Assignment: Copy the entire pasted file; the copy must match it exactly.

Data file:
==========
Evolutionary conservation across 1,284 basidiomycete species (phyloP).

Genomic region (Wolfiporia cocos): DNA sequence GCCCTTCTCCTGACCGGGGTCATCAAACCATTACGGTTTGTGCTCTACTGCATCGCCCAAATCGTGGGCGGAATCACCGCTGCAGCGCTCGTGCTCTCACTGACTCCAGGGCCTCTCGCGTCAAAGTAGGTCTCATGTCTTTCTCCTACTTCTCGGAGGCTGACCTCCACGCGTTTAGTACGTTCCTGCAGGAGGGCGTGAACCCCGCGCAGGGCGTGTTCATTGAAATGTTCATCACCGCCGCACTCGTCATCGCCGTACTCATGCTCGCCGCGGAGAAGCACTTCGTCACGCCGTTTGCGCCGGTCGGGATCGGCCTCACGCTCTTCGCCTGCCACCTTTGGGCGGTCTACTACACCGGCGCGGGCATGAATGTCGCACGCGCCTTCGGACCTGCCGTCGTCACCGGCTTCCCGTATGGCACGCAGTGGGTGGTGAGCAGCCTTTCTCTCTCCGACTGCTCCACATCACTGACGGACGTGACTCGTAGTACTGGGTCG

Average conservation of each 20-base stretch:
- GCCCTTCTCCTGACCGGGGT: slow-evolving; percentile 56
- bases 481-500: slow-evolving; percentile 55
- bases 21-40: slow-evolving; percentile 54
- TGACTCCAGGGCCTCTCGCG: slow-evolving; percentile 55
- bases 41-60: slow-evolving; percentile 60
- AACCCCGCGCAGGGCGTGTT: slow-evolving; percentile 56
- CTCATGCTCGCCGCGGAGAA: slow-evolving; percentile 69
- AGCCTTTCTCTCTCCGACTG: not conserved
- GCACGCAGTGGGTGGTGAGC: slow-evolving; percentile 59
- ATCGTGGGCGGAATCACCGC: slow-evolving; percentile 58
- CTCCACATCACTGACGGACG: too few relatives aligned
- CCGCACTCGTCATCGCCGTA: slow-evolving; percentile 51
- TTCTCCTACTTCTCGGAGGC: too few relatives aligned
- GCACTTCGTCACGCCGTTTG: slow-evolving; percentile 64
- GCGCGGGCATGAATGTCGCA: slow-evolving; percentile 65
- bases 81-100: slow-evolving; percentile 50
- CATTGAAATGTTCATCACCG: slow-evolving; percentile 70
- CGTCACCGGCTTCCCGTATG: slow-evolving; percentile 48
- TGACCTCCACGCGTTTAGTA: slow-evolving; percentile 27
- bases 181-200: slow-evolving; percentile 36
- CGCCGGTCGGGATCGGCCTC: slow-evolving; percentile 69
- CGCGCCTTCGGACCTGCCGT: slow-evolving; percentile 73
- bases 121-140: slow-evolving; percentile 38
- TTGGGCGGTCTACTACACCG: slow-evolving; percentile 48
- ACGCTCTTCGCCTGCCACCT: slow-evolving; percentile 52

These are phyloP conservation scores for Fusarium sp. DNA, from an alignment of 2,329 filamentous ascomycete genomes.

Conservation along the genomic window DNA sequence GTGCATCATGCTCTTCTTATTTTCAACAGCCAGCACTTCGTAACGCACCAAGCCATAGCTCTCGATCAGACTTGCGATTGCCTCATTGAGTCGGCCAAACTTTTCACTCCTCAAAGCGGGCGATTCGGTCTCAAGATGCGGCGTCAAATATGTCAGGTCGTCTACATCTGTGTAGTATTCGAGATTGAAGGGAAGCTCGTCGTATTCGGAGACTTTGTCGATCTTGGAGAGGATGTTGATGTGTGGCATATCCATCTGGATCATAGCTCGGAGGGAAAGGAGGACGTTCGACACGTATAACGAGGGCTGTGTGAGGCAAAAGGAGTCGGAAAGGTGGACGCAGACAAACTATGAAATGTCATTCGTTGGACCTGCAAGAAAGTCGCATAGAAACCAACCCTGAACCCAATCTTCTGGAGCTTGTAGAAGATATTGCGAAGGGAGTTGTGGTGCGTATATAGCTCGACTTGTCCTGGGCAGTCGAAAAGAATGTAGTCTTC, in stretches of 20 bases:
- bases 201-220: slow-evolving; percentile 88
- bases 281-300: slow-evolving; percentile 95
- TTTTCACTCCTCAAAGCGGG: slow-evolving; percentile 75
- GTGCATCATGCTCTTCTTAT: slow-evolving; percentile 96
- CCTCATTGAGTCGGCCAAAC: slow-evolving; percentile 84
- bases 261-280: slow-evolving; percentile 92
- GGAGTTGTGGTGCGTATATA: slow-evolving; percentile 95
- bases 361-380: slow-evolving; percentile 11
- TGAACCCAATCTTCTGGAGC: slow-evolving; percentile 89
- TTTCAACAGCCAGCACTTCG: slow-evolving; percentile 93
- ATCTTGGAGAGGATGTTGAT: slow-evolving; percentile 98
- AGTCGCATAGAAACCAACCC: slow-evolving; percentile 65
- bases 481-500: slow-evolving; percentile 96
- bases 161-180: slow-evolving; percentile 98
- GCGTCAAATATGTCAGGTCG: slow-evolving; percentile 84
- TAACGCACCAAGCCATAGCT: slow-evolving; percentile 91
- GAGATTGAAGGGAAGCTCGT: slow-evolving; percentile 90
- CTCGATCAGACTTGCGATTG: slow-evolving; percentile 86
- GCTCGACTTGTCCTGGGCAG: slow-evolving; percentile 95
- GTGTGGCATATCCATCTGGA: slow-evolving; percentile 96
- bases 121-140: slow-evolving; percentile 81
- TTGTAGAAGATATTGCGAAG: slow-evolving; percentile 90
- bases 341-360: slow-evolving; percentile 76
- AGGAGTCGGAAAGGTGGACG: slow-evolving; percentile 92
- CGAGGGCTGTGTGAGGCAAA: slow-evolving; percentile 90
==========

Evolutionary conservation across 1,284 basidiomycete species (phyloP).

Genomic region (Wolfiporia cocos): DNA sequence GCCCTTCTCCTGACCGGGGTCATCAAACCATTACGGTTTGTGCTCTACTGCATCGCCCAAATCGTGGGCGGAATCACCGCTGCAGCGCTCGTGCTCTCACTGACTCCAGGGCCTCTCGCGTCAAAGTAGGTCTCATGTCTTTCTCCTACTTCTCGGAGGCTGACCTCCACGCGTTTAGTACGTTCCTGCAGGAGGGCGTGAACCCCGCGCAGGGCGTGTTCATTGAAATGTTCATCACCGCCGCACTCGTCATCGCCGTACTCATGCTCGCCGCGGAGAAGCACTTCGTCACGCCGTTTGCGCCGGTCGGGATCGGCCTCACGCTCTTCGCCTGCCACCTTTGGGCGGTCTACTACACCGGCGCGGGCATGAATGTCGCACGCGCCTTCGGACCTGCCGTCGTCACCGGCTTCCCGTATGGCACGCAGTGGGTGGTGAGCAGCCTTTCTCTCTCCGACTGCTCCACATCACTGACGGACGTGACTCGTAGTACTGGGTCG

Average conservation of each 20-base stretch:
- GCCCTTCTCCTGACCGGGGT: slow-evolving; percentile 56
- bases 481-500: slow-evolving; percentile 55
- bases 21-40: slow-evolving; percentile 54
- TGACTCCAGGGCCTCTCGCG: slow-evolving; percentile 55
- bases 41-60: slow-evolving; percentile 60
- AACCCCGCGCAGGGCGTGTT: slow-evolving; percentile 56
- CTCATGCTCGCCGCGGAGAA: slow-evolving; percentile 69
- AGCCTTTCTCTCTCCGACTG: not conserved
- GCACGCAGTGGGTGGTGAGC: slow-evolving; percentile 59
- ATCGTGGGCGGAATCACCGC: slow-evolving; percentile 58
- CTCCACATCACTGACGGACG: too few relatives aligned
- CCGCACTCGTCATCGCCGTA: slow-evolving; percentile 51
- TTCTCCTACTTCTCGGAGGC: too few relatives aligned
- GCACTTCGTCACGCCGTTTG: slow-evolving; percentile 64
- GCGCGGGCATGAATGTCGCA: slow-evolving; percentile 65
- bases 81-100: slow-evolving; percentile 50
- CATTGAAATGTTCATCACCG: slow-evolving; percentile 70
- CGTCACCGGCTTCCCGTATG: slow-evolving; percentile 48
- TGACCTCCACGCGTTTAGTA: slow-evolving; percentile 27
- bases 181-200: slow-evolving; percentile 36
- CGCCGGTCGGGATCGGCCTC: slow-evolving; percentile 69
- CGCGCCTTCGGACCTGCCGT: slow-evolving; percentile 73
- bases 121-140: slow-evolving; percentile 38
- TTGGGCGGTCTACTACACCG: slow-evolving; percentile 48
- ACGCTCTTCGCCTGCCACCT: slow-evolving; percentile 52

These are phyloP conservation scores for Fusarium sp. DNA, from an alignment of 2,329 filamentous ascomycete genomes.

Conservation along the genomic window DNA sequence GTGCATCATGCTCTTCTTATTTTCAACAGCCAGCACTTCGTAACGCACCAAGCCATAGCTCTCGATCAGACTTGCGATTGCCTCATTGAGTCGGCCAAACTTTTCACTCCTCAAAGCGGGCGATTCGGTCTCAAGATGCGGCGTCAAATATGTCAGGTCGTCTACATCTGTGTAGTATTCGAGATTGAAGGGAAGCTCGTCGTATTCGGAGACTTTGTCGATCTTGGAGAGGATGTTGATGTGTGGCATATCCATCTGGATCATAGCTCGGAGGGAAAGGAGGACGTTCGACACGTATAACGAGGGCTGTGTGAGGCAAAAGGAGTCGGAAAGGTGGACGCAGACAAACTATGAAATGTCATTCGTTGGACCTGCAAGAAAGTCGCATAGAAACCAACCCTGAACCCAATCTTCTGGAGCTTGTAGAAGATATTGCGAAGGGAGTTGTGGTGCGTATATAGCTCGACTTGTCCTGGGCAGTCGAAAAGAATGTAGTCTTC, in stretches of 20 bases:
- bases 201-220: slow-evolving; percentile 88
- bases 281-300: slow-evolving; percentile 95
- TTTTCACTCCTCAAAGCGGG: slow-evolving; percentile 75
- GTGCATCATGCTCTTCTTAT: slow-evolving; percentile 96
- CCTCATTGAGTCGGCCAAAC: slow-evolving; percentile 84
- bases 261-280: slow-evolving; percentile 92
- GGAGTTGTGGTGCGTATATA: slow-evolving; percentile 95
- bases 361-380: slow-evolving; percentile 11
- TGAACCCAATCTTCTGGAGC: slow-evolving; percentile 89
- TTTCAACAGCCAGCACTTCG: slow-evolving; percentile 93
- ATCTTGGAGAGGATGTTGAT: slow-evolving; percentile 98
- AGTCGCATAGAAACCAACCC: slow-evolving; percentile 65
- bases 481-500: slow-evolving; percentile 96
- bases 161-180: slow-evolving; percentile 98
- GCGTCAAATATGTCAGGTCG: slow-evolving; percentile 84
- TAACGCACCAAGCCATAGCT: slow-evolving; percentile 91
- GAGATTGAAGGGAAGCTCGT: slow-evolving; percentile 90
- CTCGATCAGACTTGCGATTG: slow-evolving; percentile 86
- GCTCGACTTGTCCTGGGCAG: slow-evolving; percentile 95
- GTGTGGCATATCCATCTGGA: slow-evolving; percentile 96
- bases 121-140: slow-evolving; percentile 81
- TTGTAGAAGATATTGCGAAG: slow-evolving; percentile 90
- bases 341-360: slow-evolving; percentile 76
- AGGAGTCGGAAAGGTGGACG: slow-evolving; percentile 92
- CGAGGGCTGTGTGAGGCAAA: slow-evolving; percentile 90